Solvency Regulation of Banks and Insurers: A Two-Pronged Critique

Peter Zweifel


This paper puts forth two models, one of a bank and one of an insurer. Their divisions responsible for investment (and risk underwriting, respectively) seek to maximize the expected risk-adjusted rate of return on capital (RAROC). For the bank, higher solvency lowers the cost of refinancing; for the insurer, it attracts more premium income. In both cases, however, higher solvency ties costly capital. Sequential decision making is tracked over three periods. In period 1, exogenous changes in expected returns and in volatility occur, each suggesting optimal adjustments in solvency. However, there can be only one adjustment, which in period 3 creates an endogenous trade-off between expected returns and volatility. This tradeoff is shown to involve parameters that differ between banks and insurers, calling for bank-specific and insurance-specific solvency regulation. In addition, Basel I and II (Solvency I and II, respectively) are shown to modify this tradeoff, inducing senior management of both banks and insurers to opt for higher volatility and lower solvency than otherwise. Therefore, existing solvency regulation can run counter their stated objective in both cases, which quite likely is also true of Basel III and Solvency III.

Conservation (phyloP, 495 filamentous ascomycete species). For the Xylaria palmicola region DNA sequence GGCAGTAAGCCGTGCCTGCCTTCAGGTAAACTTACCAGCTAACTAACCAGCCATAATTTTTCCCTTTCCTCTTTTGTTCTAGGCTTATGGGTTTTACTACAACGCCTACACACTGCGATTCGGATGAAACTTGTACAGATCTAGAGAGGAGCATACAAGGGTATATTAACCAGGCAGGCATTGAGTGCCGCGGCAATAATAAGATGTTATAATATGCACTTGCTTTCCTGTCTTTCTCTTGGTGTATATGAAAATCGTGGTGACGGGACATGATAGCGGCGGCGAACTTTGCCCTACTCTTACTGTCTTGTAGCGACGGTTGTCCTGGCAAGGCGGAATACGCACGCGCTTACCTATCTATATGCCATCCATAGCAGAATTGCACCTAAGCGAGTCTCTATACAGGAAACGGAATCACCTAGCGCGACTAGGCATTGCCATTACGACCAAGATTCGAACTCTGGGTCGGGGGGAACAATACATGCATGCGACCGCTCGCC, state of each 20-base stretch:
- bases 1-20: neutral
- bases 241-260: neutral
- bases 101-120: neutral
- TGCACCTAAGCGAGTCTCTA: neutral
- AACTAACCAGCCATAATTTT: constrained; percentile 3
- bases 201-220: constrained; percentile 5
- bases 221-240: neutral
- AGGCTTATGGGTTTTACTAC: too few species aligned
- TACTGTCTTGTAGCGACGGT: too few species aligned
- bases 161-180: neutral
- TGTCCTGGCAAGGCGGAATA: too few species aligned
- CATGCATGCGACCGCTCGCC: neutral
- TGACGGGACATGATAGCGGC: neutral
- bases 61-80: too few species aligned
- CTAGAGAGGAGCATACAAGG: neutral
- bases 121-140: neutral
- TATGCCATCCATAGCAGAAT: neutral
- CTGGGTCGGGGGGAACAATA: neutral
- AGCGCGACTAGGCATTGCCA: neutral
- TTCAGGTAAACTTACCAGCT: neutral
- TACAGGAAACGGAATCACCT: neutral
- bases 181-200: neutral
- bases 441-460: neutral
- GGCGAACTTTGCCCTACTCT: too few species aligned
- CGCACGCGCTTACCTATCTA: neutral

Full Text:



This journal is licensed under a Creative Commons Attribution 4.0 License.

International Journal of Financial Research
ISSN 1923-4023(Print)ISSN 1923-4031(Online)


Copyright © Sciedu Press

To make sure that you can receive messages from us, please add the '' domain to your e-mail 'safe list'. If you do not receive e-mail in your 'inbox', check your 'bulk mail' or 'junk mail' folders.